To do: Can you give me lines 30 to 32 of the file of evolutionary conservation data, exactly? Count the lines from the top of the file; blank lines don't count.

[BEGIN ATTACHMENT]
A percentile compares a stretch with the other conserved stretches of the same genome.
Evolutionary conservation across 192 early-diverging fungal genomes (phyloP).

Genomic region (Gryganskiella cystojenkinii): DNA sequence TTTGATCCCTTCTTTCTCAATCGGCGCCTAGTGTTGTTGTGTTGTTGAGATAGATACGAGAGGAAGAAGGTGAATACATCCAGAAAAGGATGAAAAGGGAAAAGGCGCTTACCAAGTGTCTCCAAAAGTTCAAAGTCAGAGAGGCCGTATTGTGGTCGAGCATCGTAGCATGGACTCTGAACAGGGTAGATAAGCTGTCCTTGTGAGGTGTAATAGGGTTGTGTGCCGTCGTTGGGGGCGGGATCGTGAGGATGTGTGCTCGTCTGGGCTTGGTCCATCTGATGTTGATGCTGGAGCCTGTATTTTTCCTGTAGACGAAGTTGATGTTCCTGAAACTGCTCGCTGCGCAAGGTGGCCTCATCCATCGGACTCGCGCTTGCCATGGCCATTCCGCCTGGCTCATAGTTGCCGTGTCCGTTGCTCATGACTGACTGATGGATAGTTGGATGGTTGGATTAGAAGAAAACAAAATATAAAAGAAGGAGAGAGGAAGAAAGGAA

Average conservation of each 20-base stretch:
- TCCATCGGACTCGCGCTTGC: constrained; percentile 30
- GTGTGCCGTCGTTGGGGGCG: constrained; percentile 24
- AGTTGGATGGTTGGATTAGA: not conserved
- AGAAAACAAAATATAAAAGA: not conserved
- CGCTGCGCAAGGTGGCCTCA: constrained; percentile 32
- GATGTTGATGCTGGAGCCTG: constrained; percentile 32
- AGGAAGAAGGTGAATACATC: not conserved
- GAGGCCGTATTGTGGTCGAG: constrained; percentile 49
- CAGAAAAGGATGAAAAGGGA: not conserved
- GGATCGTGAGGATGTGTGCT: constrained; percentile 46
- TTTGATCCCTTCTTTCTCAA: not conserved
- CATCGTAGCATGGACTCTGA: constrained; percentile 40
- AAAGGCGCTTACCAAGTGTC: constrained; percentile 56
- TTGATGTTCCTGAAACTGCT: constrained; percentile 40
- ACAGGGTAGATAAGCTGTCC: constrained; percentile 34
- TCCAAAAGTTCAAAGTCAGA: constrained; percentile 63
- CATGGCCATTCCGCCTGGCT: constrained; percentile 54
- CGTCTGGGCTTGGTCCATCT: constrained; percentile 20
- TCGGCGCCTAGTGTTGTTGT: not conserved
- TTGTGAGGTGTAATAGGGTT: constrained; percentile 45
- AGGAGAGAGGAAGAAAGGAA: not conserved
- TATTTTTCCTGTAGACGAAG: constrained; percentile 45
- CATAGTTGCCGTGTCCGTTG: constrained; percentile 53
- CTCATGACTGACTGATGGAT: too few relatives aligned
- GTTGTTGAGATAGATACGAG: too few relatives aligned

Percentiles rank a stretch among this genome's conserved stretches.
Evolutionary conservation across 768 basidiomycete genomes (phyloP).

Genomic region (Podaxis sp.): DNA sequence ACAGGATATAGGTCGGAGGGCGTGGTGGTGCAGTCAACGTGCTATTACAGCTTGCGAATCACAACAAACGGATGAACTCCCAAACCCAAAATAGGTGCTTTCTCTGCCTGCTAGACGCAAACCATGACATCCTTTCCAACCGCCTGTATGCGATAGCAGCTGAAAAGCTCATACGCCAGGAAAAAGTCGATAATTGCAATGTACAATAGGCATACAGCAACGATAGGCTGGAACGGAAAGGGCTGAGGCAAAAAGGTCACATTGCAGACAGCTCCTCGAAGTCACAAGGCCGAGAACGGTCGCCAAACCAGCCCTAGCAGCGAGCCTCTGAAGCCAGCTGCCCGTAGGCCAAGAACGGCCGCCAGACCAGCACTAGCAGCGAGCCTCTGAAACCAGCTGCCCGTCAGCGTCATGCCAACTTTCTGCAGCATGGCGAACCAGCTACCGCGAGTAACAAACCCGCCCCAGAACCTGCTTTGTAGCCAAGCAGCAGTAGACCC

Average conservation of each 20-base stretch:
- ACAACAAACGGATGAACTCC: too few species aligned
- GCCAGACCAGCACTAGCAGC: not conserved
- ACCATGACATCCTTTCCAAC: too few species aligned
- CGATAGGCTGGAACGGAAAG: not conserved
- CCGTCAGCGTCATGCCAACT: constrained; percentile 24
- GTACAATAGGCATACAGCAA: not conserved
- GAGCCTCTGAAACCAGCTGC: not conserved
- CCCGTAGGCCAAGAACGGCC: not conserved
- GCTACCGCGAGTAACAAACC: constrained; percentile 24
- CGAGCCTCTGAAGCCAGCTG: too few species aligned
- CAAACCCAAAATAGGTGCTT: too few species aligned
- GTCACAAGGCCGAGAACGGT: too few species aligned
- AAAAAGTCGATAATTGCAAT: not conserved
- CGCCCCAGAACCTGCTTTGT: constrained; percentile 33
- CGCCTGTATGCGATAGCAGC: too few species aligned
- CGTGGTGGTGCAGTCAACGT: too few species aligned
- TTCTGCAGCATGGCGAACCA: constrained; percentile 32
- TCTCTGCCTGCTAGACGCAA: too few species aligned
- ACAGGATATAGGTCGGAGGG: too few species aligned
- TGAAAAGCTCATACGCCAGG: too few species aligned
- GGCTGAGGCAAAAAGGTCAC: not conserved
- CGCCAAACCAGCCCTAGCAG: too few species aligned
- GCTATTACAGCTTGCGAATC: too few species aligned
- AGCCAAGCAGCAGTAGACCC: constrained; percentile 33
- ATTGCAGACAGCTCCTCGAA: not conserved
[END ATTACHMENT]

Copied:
Percentiles rank a stretch among this genome's conserved stretches.
Evolutionary conservation across 768 basidiomycete genomes (phyloP).

Genomic region (Podaxis sp.): DNA sequence ACAGGATATAGGTCGGAGGGCGTGGTGGTGCAGTCAACGTGCTATTACAGCTTGCGAATCACAACAAACGGATGAACTCCCAAACCCAAAATAGGTGCTTTCTCTGCCTGCTAGACGCAAACCATGACATCCTTTCCAACCGCCTGTATGCGATAGCAGCTGAAAAGCTCATACGCCAGGAAAAAGTCGATAATTGCAATGTACAATAGGCATACAGCAACGATAGGCTGGAACGGAAAGGGCTGAGGCAAAAAGGTCACATTGCAGACAGCTCCTCGAAGTCACAAGGCCGAGAACGGTCGCCAAACCAGCCCTAGCAGCGAGCCTCTGAAGCCAGCTGCCCGTAGGCCAAGAACGGCCGCCAGACCAGCACTAGCAGCGAGCCTCTGAAACCAGCTGCCCGTCAGCGTCATGCCAACTTTCTGCAGCATGGCGAACCAGCTACCGCGAGTAACAAACCCGCCCCAGAACCTGCTTTGTAGCCAAGCAGCAGTAGACCC